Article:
• East Kent Hospitals University FT flagged as outlier on two measures for lung cancer
  • Trust outlier in last year’s national audit also
  • Organisation has redesigned service and increased specialist nurse numbers

A teaching hospital has redesigned part of its cancer service after being flagged as an outlier in two national clinical audits.

The National Lung Cancer Audit revealed East Kent Hospitals University Foundation Trust was not complying with best practice guidelines on lung cancer treatment for two consecutive years.

The data set is collected nationally and, since a rule change in 2017, has to be shared with the Care Quality Commission so providers can be held to account for it.

Information released to HSJ under the Freedom of Information Act about these alerts shows that, on the most recent National Lung Cancer Audit,  East Kent was an outlier on two measures: The number of small-cell lung cancer patients receiving chemotherapy; and the number of fit patients with advanced non-small cell lung cancer patients receiving systemic anticancer treatment (which can include chemotherapy).

The NLCA report, written by the Royal College of Physicians, said patients with advanced and incurable NSCLC could benefit from SACT, delivered to improve quality of life and to extend survival.

The report said 65 per cent of eligible patients should receive this. However, from trust to trust, it varied between 36 and 96 per cent, with 12 organisations identified as negative outliers.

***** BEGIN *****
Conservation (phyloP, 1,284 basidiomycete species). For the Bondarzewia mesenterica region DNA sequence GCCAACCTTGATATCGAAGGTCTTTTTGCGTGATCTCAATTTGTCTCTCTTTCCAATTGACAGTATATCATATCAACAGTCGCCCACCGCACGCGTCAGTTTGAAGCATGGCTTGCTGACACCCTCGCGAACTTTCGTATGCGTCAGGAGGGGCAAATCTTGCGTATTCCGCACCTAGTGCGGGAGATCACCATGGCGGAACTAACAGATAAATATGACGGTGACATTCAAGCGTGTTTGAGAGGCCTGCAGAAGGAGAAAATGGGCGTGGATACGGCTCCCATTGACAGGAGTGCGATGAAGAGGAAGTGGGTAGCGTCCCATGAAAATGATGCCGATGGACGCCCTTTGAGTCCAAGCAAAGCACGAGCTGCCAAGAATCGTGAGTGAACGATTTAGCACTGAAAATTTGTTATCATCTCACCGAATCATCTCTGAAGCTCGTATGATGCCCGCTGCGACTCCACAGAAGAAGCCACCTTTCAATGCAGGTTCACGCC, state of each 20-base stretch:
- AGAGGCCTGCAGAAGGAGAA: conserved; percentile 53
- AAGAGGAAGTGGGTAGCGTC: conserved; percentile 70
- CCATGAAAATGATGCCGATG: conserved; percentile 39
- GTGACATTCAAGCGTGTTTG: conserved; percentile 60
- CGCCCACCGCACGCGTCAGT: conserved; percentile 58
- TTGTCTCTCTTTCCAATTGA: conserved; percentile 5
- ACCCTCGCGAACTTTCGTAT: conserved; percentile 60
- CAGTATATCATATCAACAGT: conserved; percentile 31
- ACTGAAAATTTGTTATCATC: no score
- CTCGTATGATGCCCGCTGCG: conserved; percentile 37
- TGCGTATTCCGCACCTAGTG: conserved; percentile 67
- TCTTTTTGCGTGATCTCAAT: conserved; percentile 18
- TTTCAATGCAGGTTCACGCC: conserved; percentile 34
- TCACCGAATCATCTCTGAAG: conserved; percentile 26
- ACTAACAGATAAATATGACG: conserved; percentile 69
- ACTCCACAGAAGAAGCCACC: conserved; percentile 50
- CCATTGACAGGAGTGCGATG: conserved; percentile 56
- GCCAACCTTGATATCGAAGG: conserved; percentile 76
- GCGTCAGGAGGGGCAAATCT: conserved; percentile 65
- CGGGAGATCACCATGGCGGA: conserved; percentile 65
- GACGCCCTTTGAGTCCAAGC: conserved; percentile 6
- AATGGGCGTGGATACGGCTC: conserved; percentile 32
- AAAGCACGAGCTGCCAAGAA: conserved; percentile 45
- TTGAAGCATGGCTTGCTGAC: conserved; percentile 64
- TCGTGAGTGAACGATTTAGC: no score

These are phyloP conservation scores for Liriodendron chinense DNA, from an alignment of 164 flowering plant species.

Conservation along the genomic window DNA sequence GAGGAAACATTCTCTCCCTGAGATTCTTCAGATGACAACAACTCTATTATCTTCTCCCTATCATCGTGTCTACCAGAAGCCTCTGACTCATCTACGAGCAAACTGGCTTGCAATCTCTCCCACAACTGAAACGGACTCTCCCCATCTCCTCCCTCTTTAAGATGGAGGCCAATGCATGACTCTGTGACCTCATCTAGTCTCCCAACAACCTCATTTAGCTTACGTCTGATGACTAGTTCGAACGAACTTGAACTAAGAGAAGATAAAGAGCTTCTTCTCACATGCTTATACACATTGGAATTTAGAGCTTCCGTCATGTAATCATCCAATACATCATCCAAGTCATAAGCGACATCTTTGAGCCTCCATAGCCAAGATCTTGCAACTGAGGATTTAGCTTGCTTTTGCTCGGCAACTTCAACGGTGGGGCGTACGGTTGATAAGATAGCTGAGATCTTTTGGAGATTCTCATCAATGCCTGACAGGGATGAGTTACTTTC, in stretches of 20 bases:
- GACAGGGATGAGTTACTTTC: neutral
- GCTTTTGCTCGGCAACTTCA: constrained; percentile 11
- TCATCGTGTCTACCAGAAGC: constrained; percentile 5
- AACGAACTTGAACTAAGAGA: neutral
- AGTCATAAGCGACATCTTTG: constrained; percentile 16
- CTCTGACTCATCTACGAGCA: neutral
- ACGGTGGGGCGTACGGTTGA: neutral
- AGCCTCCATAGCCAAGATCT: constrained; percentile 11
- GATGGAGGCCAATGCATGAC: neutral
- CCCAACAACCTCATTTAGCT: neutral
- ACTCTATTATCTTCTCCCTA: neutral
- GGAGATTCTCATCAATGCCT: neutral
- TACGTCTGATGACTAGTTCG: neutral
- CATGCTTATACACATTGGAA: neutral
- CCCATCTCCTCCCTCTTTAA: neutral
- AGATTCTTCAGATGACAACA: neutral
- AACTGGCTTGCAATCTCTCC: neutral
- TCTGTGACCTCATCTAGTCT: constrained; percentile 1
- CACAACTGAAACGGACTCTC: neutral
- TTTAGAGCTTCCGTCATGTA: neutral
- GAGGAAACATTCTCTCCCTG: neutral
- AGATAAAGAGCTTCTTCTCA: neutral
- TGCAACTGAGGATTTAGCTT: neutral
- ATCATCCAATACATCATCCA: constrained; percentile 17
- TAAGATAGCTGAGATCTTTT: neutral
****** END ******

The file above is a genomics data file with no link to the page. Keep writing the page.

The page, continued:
An East Kent spokesman said: “We were advised that we had an outlying statistic within a subset of the lung cancer audit some time ago and have since taken a number of actions to redress the issue.

“These include recruiting more specialist lung cancer nurses to support patients to make informed decisions about their ongoing treatment and care, working to reduce diagnostic waits by streamlining radiology reporting and flagging potential cancer specimens to the lab.

“We have also introduced a new organisational structure with a specific, clinically-led cancer care group to ensure we continue to focus on this.”

The NLCA charted an improvement in the number of patients nationally being seen by a lung cancer nurse specialist over recent years, with 58 per cent now having a lung cancer nurse present at the time of diagnosis.

Treatment for lung cancer was covered in a recent Getting It Right First Time report on thoracic surgery.

It noted an “unacceptable” variation in the number of NSCLC patients having a lung resection procedure from centre to centre in England. Two other trusts identified as outliers to the CQC by the NLCA said they had data problems rather than clinical problems.

Western Sussex Hospitals FT was flagged as an outlier on SACT.

A spokesman said: “Following [the] outlier alert from the NLCA we undertook a detailed internal audit. This showed our performance was in line with national norms but also identified issues with our validation processes which misinformed our response to the NCLA. We are now strengthening our data validation for the NCLA.”

Nottingham University Hospitals Trust was an outlier for its one-year survival rate. A spokesman said: “Our initial analysis indicates that the trust’s outlier position for mortality is associated with data errors, rather than concerns about clinical care, a view that is shared following independent expert review.

“In response to the audit results, we have strengthened our oversight of our data input processes and reported the actions we are taking to relevant regulatory bodies, including the CQC, who are satisfied with the actions we have taken.”

Portsmouth Hospitals Trust was also identified as an outlier two years in a row by the NLCA.

In June,HSJ reported the trust had reorganised its lung cancer service and bought a new CT scanner in response to the problems.

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